By Steve McDonald, Special to CNN
Editor's note: Steve McDonald is senior advisor to the Africa program at the Wilson Center. The views expressed are his own.
The standing down of rebel group M-23 in the Eastern Democratic Republic of the Congo made international headlines this week. After a short but intense campaign, the National Armed Forces of the DRC (FARDC), backed up by the newly formed U.N. Intervention Brigade, had captured all of M-23’s strongholds and pinned it down in a small, isolated area on the border of Rwanda and Uganda. It was therefore no surprise that against such odds, they have now laid down their arms and sued for peace – an effort set to be reciprocated by Congo’s government, which announced Friday it will sign a peace deal with the rebels on Monday.
M-23 was never very strong – at its height maybe 1,000 fighters, but recently as few as 200 to 500. But it operated freely over the last two years or so because of the incompetence of the FARDC and U.N. peacekeeping forces’ unwillingness to engage, as well as the ongoing support of the Rwandan government. In fact, the Rwandans have been supporting one group or another of Tutsi militias since 1994-95 in its continuing effort to neutralize the Democratic Forces for the Liberation of Rwanda (FDLR) and Mai Mai militias, Hutu groups of soldiers who fled Rwanda in 1994 after the genocide there.
The fact is that M-23 was just the latest manifestation of determined Tutsi militias, and the group’s history has been marked by constant falling out among the leadership. This suggests that yet another faction and leader is likely to emerge in the wake of this surrender if Rwanda continues to send support to these Tutsi rebel groups. So, while the surrender of M-23 will be welcomed by Congolese and international observers, given the horrendous human rights violations they have perpetrated, the fighting is not necessarily over.
Still, whatever new permutation of M-23 eventually emerges, this development is a good sign for a number of reasons. The use of the U.N. Intervention Brigade in combat operations represents a sea change in the way the U.N. Organization Stabilization Mission in the Democratic Republic of the Congo (MONUSCO) is conducting its mandate and puts real “teeth” into their military effectiveness. Under its new head and Special Representative of the Secretary General Martin Kobler, MONUSCO has become more aggressive and independent. In the past, as a partner of the government of the Democratic Republic of Congo, MONUSCO worked only in consultation and in tandem with the government and FARDC. While it continues to do so, it has recognized that the governments of the Democratic Republic of Congo and Rwanda have been stirring up violence in Eastern DRC, where FARDC troops have been just as guilty of rape and pillage as the M-23.
So how can such complex and competing forces be tackled? Kobler’s most recent assignments prior to taking up his post were in Afghanistan and Iraq, and this appears to have provided some useful insights into how best to work in Africa. He told me in a private meeting this spring that in those previous posts, he learned how to separate the U.N. mandate from the policy objectives of a national government when that government was corrupt, ineffective, and contributing to internal divisions and violence.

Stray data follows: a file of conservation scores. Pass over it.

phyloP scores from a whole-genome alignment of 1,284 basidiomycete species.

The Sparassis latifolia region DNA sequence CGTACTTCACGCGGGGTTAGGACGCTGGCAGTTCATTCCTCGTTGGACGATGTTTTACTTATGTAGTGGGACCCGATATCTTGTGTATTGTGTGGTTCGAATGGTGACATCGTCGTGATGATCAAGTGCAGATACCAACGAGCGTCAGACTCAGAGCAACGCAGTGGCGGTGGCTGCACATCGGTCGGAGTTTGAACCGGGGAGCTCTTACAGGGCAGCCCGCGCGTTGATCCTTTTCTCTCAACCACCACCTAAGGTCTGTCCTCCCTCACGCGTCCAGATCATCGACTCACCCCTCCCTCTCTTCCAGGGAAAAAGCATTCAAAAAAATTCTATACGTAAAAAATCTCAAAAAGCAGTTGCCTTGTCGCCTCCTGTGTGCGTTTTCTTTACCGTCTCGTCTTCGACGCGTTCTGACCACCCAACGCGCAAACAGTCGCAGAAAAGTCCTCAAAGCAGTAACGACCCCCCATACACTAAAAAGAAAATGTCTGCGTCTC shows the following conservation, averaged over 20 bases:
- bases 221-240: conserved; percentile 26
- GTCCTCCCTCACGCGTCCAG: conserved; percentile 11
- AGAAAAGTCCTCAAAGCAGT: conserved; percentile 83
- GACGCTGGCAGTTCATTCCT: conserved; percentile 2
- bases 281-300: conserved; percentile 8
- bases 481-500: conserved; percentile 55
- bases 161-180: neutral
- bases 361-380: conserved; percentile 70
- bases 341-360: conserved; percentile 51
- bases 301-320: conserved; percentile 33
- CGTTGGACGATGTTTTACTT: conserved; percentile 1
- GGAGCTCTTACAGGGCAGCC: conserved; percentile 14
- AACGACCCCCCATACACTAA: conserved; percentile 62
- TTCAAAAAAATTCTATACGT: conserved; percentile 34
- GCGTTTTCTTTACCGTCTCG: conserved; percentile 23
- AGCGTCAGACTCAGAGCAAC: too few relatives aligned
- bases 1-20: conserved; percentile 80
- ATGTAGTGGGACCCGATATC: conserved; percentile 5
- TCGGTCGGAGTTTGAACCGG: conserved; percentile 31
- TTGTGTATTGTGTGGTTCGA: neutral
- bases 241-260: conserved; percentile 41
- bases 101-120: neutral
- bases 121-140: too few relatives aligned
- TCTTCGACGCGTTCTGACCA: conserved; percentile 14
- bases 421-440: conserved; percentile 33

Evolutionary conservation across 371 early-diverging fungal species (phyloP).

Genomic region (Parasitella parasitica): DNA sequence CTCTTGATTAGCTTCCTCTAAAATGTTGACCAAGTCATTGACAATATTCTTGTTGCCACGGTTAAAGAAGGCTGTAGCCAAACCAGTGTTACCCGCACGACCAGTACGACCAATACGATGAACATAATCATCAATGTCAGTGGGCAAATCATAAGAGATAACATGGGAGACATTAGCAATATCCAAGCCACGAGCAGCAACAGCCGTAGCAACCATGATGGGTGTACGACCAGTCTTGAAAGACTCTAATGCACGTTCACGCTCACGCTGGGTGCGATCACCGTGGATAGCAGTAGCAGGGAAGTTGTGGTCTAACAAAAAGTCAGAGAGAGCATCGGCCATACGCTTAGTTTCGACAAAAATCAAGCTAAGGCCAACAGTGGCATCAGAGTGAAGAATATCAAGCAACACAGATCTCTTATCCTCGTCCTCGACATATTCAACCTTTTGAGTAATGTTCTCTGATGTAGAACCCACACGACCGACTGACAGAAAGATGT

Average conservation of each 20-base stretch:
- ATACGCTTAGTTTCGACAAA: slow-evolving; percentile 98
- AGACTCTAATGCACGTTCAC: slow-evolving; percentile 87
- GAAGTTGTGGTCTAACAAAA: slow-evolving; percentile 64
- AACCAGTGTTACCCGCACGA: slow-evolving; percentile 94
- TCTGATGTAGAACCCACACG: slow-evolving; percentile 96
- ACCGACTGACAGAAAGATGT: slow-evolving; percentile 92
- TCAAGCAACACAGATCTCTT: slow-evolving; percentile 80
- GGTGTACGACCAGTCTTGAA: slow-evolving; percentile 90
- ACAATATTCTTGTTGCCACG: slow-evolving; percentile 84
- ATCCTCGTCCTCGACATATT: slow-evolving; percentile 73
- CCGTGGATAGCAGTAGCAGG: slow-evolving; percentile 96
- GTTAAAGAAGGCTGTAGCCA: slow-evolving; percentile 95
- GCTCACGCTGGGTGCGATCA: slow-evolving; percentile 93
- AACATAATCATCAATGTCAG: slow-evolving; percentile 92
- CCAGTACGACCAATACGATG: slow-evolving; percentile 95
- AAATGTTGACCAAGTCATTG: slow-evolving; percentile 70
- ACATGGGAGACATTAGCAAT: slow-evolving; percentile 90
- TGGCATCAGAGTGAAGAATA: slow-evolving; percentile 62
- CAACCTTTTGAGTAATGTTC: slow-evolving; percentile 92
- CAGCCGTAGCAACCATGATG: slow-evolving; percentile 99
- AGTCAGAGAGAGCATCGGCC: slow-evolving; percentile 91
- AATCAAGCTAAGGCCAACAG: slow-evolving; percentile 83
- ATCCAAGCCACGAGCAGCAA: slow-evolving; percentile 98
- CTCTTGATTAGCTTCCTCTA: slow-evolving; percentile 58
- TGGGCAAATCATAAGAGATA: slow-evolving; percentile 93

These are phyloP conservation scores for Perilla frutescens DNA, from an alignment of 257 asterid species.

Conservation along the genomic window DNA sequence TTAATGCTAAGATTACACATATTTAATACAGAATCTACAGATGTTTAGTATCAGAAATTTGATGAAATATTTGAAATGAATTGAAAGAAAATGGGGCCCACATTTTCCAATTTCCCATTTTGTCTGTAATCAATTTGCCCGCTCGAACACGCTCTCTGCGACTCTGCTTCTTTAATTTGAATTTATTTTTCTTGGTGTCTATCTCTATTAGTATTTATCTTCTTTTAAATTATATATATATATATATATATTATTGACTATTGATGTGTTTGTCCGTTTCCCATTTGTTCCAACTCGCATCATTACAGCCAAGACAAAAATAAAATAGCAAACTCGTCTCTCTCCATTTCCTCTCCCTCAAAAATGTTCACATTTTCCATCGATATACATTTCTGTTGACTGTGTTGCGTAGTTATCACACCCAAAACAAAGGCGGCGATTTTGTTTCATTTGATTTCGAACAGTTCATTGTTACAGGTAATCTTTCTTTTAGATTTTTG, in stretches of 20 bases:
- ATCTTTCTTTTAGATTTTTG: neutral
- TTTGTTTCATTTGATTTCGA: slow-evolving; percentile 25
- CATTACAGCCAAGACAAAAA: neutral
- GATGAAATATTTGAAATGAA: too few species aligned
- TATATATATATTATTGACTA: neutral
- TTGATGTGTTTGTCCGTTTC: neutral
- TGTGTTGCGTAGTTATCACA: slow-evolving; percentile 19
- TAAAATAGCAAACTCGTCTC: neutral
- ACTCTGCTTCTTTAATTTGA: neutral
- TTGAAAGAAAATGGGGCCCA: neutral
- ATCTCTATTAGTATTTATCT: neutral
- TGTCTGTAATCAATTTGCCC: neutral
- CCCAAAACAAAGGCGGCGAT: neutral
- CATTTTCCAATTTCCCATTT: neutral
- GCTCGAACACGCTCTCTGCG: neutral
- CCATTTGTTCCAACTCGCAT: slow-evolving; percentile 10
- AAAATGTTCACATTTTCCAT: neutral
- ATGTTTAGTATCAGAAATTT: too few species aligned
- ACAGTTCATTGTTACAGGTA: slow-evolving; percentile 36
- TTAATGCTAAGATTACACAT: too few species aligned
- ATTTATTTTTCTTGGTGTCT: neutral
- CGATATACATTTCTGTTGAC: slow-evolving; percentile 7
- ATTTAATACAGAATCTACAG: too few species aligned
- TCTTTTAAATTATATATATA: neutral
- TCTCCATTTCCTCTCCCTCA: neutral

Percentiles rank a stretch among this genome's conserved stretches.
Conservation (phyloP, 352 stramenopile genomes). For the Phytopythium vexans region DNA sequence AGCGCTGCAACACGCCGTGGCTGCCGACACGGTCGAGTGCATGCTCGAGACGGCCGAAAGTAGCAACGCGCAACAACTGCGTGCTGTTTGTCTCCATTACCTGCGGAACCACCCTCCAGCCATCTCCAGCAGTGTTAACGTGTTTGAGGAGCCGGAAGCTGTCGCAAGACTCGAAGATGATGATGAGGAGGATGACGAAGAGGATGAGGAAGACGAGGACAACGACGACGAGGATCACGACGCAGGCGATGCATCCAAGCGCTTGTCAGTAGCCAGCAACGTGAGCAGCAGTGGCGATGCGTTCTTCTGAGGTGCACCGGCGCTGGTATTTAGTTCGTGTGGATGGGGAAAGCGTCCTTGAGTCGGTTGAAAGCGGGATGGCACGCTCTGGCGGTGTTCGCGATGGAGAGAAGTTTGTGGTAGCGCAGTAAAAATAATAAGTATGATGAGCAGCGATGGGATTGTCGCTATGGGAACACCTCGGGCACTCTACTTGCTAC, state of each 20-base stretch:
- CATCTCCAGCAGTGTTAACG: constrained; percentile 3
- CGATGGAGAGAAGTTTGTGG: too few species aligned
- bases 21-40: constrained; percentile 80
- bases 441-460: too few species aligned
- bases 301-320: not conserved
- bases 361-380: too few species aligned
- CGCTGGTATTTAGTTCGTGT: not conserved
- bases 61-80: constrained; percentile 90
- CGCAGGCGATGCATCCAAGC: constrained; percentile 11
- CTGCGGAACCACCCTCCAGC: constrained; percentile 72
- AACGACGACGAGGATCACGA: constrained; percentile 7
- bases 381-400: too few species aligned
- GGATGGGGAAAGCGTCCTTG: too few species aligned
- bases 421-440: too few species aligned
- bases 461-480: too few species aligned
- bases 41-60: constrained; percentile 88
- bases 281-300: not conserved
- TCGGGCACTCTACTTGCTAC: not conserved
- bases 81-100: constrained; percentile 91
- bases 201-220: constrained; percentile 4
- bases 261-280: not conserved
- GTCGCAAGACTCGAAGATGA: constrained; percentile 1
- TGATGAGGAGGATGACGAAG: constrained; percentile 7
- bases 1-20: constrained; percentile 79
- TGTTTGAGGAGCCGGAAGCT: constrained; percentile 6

Regardless, M-23’s surrender comes at a time when the international pressures for a permanent solution to this situation are increasing on both Rwanda and the DRC. On February 24, the Peace, Security and Cooperation Framework for the DRC was signed in Addis Ababa. The framework agreement resulted from an initiative of U.N. Secretary General Ban Ki-moon in response to the continued fighting, rape, and mayhem being caused by M-23 in the east of the country. Ban pointedly threatened sanctions against neighboring countries that continue to support rebel groups, implying their culpability without naming them. An agreement was therefore signed by the International Conference on the Great Lakes Region , the Southern African Development Community, the African Union, and the United Nations, as well as numerous individual countries in the region.
With the appointment of Kobler as well as former Irish President Mary Robinson as a U.N. Special Envoy to the Great Lakes Region and former Senator Russ Feingold as the new U.S. Special Envoy for the Great Lakes, there now seems to be in place a high-profile, effective international mechanism for holding these recalcitrant leaders to their oft-stated but never implemented commitments to sustainable peace in the region.
And it is significant now that Kobler was reported this week to have said that his next target will be the Hutu militia, FDLR, and any other such armed groups fighting in eastern DRC. Ironically, should the FDLR be defeated, that would remove one of the concerns – or excuses, depending on one’s perspectives – of the Rwandan government of Paul Kagame. Should that serve to dry up Rwandan support for dissident Tutsi militias in the DRC, then, combined with this new firm international and regional leadership, there might be real light at the end of this tragic tunnel.